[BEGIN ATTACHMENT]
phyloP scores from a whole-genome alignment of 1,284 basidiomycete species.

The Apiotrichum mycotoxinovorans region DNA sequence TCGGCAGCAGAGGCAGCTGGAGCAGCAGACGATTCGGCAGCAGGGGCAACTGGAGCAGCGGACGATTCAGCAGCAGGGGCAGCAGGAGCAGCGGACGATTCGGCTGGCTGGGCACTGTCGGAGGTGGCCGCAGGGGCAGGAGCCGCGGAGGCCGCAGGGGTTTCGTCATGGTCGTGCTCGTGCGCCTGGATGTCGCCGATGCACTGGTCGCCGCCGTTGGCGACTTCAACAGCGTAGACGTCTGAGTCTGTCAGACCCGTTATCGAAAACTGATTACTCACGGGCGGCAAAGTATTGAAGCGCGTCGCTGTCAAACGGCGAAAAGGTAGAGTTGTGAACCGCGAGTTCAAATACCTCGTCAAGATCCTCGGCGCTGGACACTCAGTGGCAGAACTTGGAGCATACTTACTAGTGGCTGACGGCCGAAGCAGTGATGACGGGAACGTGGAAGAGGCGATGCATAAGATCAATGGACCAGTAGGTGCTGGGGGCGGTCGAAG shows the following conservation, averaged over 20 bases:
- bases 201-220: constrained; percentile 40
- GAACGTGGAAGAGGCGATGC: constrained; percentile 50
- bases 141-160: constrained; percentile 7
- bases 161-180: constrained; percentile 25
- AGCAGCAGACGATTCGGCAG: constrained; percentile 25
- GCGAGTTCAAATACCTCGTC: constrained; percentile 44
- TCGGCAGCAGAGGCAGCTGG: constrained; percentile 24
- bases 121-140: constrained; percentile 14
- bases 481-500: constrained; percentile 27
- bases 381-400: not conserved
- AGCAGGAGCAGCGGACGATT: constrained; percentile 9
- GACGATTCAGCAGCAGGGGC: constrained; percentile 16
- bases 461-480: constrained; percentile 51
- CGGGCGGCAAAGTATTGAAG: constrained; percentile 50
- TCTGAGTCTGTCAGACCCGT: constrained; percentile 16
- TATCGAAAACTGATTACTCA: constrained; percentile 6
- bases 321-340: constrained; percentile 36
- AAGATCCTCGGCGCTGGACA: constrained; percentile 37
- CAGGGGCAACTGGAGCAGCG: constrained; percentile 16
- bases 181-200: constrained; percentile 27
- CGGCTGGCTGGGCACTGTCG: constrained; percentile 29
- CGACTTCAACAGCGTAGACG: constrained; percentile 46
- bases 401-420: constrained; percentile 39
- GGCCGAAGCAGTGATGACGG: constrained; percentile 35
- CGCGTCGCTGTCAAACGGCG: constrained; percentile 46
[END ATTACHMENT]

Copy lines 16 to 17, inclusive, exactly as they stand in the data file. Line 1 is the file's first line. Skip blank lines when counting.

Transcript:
- CGGGCGGCAAAGTATTGAAG: constrained; percentile 50
- TCTGAGTCTGTCAGACCCGT: constrained; percentile 16